What you are looking for is the navigation method used by ships and aircraft before the advent of GPS. It requires not only an instrument for measuring the angle between the sun or a star (such as Polaris) and the horizon, but also an accurate time measurement, and charts that can be used to interpret the numbers. And of course an accurate chronometer -- you'll need to know the time at Greenwich Obervatory, in London.
The traditional instrument used for determining this angle is the sextant. Here is an article describing the use of a sextant for deterining one's position:
I suppose that an algorithm for doing what you are asking is available where good sextants are sold - as to the charts, well, perhaps there are downloadable charts somewhere.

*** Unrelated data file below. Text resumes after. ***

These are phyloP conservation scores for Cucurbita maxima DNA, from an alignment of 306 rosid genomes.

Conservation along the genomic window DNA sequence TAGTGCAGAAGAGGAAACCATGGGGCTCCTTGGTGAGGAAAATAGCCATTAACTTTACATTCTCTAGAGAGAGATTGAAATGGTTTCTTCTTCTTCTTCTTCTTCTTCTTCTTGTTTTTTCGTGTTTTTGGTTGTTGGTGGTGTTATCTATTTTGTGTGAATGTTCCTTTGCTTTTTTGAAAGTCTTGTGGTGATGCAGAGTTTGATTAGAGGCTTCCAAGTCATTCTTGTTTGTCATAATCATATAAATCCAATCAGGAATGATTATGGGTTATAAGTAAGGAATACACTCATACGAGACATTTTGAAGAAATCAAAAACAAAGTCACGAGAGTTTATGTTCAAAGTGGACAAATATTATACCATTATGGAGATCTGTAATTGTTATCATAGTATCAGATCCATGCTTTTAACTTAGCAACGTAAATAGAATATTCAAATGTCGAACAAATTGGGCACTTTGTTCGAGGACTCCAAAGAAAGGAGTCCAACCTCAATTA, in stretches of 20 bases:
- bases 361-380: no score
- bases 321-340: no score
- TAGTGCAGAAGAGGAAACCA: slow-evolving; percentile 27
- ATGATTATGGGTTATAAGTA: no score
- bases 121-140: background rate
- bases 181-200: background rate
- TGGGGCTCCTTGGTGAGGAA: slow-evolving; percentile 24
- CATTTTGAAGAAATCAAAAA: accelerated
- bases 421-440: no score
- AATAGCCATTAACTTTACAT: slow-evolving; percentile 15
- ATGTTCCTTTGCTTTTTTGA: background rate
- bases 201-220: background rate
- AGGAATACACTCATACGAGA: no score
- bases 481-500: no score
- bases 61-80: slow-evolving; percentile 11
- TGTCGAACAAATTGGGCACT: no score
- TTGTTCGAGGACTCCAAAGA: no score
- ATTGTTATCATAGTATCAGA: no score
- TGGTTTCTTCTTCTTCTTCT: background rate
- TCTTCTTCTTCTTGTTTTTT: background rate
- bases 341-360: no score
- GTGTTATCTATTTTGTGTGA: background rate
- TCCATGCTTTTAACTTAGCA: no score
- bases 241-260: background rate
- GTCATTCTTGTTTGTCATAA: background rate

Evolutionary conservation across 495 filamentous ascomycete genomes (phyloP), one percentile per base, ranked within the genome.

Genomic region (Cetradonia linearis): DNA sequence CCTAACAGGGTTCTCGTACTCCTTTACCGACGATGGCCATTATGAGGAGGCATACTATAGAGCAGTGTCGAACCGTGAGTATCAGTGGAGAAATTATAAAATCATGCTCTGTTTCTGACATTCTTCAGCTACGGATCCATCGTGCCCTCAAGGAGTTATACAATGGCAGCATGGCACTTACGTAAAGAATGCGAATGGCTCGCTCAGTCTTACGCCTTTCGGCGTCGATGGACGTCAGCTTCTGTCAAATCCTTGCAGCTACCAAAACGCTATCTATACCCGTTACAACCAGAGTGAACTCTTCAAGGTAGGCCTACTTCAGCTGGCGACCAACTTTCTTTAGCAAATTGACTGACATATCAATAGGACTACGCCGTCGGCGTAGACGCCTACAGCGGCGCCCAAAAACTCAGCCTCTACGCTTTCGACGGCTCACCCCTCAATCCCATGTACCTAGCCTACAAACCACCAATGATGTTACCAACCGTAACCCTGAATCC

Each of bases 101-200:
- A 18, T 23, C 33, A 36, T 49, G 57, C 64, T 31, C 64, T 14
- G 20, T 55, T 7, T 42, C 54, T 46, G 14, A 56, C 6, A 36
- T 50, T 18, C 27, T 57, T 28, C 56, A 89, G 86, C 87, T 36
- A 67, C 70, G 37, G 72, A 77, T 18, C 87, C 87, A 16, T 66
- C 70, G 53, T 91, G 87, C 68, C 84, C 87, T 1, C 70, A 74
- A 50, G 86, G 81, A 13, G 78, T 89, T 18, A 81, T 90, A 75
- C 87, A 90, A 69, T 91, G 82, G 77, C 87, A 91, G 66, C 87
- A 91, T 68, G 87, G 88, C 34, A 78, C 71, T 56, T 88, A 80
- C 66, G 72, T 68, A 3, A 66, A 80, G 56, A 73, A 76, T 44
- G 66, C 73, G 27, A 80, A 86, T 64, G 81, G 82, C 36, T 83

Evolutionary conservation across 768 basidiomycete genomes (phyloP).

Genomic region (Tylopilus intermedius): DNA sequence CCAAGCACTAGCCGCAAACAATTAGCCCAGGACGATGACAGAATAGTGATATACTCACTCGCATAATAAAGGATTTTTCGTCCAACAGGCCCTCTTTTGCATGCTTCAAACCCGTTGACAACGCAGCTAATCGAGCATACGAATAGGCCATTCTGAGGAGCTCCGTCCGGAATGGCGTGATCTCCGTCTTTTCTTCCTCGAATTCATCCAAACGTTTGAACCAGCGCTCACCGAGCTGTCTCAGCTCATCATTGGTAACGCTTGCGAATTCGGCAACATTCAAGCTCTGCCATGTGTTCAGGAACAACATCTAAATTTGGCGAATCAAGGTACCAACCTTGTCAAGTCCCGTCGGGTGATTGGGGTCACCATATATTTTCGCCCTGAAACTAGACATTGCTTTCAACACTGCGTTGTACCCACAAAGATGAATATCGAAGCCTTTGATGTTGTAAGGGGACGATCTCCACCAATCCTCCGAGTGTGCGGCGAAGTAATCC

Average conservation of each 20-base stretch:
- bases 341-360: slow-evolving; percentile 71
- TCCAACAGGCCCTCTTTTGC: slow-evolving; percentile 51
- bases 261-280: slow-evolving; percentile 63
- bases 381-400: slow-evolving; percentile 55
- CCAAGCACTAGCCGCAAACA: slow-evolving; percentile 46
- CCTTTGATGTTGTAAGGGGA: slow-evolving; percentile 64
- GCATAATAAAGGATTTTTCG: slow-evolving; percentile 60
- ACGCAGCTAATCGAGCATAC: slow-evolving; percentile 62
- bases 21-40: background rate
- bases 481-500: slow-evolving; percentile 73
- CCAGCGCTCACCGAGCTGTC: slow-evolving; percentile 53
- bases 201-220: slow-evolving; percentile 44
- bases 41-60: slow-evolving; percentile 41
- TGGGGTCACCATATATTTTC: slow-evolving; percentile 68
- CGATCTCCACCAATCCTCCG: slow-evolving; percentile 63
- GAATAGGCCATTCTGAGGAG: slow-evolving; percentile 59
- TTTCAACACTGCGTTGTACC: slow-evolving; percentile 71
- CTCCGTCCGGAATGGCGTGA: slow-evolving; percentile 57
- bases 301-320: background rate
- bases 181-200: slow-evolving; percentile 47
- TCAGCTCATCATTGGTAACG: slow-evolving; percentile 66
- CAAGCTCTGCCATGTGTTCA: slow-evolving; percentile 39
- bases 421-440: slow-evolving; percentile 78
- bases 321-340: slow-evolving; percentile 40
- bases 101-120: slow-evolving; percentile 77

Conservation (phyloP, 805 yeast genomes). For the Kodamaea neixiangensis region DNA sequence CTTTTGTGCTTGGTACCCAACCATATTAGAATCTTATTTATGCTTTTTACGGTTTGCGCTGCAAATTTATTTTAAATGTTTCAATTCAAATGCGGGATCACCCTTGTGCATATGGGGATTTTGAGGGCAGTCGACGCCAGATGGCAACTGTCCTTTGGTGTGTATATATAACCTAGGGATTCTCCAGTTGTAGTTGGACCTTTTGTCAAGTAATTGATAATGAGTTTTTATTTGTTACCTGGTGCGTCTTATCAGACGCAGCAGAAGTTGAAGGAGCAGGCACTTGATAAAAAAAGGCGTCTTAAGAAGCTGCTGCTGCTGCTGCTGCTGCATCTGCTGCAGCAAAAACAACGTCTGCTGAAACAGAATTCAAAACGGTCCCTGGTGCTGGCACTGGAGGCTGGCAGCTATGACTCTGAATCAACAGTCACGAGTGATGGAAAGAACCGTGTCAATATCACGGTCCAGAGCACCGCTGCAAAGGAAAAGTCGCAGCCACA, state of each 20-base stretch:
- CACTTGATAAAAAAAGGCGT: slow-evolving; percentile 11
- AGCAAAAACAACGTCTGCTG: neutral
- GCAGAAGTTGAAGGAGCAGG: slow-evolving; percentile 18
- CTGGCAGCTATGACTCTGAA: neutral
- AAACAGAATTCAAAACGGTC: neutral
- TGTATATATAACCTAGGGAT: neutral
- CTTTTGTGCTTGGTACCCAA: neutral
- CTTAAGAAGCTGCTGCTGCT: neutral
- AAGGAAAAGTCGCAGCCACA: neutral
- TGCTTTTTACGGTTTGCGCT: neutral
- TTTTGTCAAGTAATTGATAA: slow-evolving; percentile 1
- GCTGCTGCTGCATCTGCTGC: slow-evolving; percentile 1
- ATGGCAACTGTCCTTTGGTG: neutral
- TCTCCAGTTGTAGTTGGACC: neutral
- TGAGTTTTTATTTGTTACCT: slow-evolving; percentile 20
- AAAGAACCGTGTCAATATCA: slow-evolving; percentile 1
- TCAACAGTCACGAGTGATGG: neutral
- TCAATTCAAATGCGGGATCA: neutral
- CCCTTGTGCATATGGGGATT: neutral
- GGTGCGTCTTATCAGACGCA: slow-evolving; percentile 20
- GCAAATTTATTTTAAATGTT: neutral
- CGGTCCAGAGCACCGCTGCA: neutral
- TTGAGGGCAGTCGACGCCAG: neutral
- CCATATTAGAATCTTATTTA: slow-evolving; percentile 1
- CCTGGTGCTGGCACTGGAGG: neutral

Also, here is a good article on determining latitude and longitude by the stars. Latitude is what a sextant will tell you, longitude is determined differently. For that you need two clocks: one set to GMT; one set to your local UTC time (NOT your timezone time). The method is described here: How to Calculate Longitude. Which brings us to the question of how to calculate your local solar time, which is described in this article How to Calculate Solar Time. Clearly you can't use this for navigation - it's convenient for human economics, but not finding your location.
Just to make it clear why you can't use local civil time for determining longitude is that the solar time is nearly the same on both Hawaii and Kodiak islands, but Hawaii's civil time is one hour after Kodiak's. And China stretches some 5,026 kilometers across the East Asian landmass, which is about 4 hours of solar time, but it all has the same civil time.
This question might better be asked in the Sailing SE. Oh, wait, there isn't one, yet.